Miami-Dade's 2012 Playbook for the New School Year
In August, as the back-to-school clothing and supplies were hitting the stores, Miami-Dade County (Fla.) Public Schools launched its own new "product line of services" to its student clientele, including additional magnet schools, a conservatory for the arts, salad bars, and new technology and online digital tools for students. This "ritual of reinvention" is a signature program of Superintendent Alberto Carvalho, as he's unveiled similar plans each year since joining the district in fall 2008.
"It's important for effective school leaders to reinvent themselves," said Carvalho. "There needs to be competition in the public school environment. We need to develop innovative services for students and continue to tailor to their individual needs."
The district is continuing to support school choice by rolling out 18 new magnet schools, including two centers for autistic children, an arts conservatory and three technology-driven academies. Currently, 41 percent of the district's students attend nontraditional schools. In addition to school choice, wellness and technology are also cornerstones of Carvalho's plan. New salad bars will be opening in each high school, a children's wellness center, and additional intramural sports. Technology is getting a boost as well, with a new online personalized learning tool, Links to Learning 2.0, for students, as a supplemental resource after school. A new program, dubbed "e-Campus," will provide online instructional materials to teachers.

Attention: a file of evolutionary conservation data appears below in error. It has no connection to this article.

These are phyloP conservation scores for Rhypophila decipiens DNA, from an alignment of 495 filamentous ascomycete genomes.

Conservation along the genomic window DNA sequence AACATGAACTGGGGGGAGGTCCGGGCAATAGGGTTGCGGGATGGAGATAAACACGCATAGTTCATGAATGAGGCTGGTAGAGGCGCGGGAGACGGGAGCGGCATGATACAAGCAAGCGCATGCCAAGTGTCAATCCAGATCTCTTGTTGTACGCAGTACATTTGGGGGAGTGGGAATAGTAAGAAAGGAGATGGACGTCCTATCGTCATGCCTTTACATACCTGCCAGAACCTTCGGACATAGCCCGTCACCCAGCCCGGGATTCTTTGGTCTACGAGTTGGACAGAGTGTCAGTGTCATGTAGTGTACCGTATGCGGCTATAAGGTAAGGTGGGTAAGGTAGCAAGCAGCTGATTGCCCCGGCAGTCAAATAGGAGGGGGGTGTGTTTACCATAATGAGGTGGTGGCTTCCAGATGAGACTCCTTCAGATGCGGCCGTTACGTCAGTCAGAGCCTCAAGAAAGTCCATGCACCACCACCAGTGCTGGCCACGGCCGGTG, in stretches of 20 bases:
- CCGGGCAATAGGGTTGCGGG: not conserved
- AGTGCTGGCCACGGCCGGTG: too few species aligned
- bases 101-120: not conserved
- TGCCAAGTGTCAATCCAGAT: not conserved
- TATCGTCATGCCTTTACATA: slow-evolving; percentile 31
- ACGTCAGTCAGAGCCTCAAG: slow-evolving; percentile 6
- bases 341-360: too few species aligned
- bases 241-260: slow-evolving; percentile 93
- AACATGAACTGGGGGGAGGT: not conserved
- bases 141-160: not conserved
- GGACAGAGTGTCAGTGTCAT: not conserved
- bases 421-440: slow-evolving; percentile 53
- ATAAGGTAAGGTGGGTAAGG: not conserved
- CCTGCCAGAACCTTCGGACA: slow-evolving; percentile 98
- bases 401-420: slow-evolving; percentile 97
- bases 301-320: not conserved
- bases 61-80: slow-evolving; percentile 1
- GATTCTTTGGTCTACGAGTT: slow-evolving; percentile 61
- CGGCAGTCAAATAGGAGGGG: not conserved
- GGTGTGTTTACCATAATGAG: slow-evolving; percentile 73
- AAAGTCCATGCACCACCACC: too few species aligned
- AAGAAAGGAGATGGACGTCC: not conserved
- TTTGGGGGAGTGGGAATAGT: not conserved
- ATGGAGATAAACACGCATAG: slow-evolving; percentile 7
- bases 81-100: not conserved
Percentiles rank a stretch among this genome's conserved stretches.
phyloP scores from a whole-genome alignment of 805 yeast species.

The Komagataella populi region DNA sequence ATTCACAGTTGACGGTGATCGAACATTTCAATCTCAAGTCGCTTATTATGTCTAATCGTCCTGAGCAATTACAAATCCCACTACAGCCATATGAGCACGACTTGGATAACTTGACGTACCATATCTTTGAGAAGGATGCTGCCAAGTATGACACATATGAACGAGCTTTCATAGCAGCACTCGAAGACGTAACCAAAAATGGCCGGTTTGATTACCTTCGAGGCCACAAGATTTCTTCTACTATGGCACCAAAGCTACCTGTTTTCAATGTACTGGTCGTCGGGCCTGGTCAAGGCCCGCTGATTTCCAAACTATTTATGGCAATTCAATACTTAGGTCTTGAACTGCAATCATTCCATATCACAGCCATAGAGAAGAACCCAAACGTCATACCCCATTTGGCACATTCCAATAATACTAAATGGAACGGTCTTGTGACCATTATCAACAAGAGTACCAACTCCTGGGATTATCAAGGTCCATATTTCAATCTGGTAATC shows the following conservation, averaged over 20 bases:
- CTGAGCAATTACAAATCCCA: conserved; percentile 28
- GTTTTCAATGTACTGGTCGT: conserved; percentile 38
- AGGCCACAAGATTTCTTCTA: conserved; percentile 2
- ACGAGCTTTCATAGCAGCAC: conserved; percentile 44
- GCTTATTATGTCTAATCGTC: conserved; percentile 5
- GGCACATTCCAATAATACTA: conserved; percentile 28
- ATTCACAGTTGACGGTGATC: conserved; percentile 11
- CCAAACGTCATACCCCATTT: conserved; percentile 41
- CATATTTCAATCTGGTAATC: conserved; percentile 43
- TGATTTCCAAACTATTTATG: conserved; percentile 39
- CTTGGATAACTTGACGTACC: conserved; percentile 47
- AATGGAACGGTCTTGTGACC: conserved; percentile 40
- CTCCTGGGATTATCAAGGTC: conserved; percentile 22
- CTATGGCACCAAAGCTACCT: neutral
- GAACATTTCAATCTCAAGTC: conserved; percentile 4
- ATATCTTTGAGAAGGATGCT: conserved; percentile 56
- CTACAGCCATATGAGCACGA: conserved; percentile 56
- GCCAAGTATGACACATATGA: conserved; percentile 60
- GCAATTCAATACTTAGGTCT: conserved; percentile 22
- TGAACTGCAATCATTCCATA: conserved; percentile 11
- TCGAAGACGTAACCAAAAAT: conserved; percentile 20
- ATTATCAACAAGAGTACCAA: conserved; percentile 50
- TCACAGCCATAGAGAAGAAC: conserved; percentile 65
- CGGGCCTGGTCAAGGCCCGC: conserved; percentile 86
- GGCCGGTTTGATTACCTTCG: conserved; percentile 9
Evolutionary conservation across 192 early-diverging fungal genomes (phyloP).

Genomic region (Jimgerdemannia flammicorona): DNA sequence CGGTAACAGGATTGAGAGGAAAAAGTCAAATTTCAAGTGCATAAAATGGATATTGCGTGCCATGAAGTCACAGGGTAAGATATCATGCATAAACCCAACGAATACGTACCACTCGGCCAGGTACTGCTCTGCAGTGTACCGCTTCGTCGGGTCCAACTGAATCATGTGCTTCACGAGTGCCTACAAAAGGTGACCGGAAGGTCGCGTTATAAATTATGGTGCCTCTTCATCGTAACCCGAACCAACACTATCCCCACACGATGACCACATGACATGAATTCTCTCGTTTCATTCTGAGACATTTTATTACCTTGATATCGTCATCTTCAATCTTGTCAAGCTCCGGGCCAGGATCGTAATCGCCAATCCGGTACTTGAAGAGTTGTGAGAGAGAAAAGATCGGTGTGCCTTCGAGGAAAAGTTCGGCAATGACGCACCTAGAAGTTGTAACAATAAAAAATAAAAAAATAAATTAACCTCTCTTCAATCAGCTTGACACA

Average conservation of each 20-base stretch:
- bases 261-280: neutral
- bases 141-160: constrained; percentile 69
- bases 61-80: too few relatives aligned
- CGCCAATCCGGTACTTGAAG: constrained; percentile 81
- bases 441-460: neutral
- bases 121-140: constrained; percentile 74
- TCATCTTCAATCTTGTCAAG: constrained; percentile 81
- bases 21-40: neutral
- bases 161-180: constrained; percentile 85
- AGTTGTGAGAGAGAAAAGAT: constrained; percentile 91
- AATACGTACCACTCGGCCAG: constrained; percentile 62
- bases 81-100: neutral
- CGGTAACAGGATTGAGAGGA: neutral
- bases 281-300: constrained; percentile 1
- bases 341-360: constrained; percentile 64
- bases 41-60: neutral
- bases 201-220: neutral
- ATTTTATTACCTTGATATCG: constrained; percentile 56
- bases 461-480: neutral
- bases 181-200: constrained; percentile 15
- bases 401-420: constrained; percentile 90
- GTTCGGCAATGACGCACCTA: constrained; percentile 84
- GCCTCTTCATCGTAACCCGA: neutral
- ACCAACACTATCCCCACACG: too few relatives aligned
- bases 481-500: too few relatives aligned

Creating innovation in an economic recession has not been easy, says Carvalho, although he believes money woes cannot stifle progress. "I never benefited from an era of largess," he says, alluding to the fact that when he became superintendent the district had less than $4 million in reserves. "Rather than succumbing to economic woes, we're forced to be innovative and efficient," he adds. Some savings that have been put toward new projects came from closing six low-performing schools, reducing administrative spending and redesigning the district's health insurance plan.
New partnerships with the community and private sector also made some projects possible. Celebrity chefs Michelle Berstein and Michael Schwartz will continue to work with the district judging the best cafeterias. Norman Braman, a Miami-based car dealer, will allow students to enroll in automotive training centers, and former NASA scientists have come to the district to teach advanced science courses.
"Hiring the NASA scientists was an initiative out of opportunity," says Carvalho, noting that nearly one-third of NASA was laid off last month. Seizing the moment, the district contacted NASA to recruit scientists with high-level science skills to teach advanced STE M courses, as many districts struggle to fill those positions. "We're relying on the community and private sector to reinvent our schools."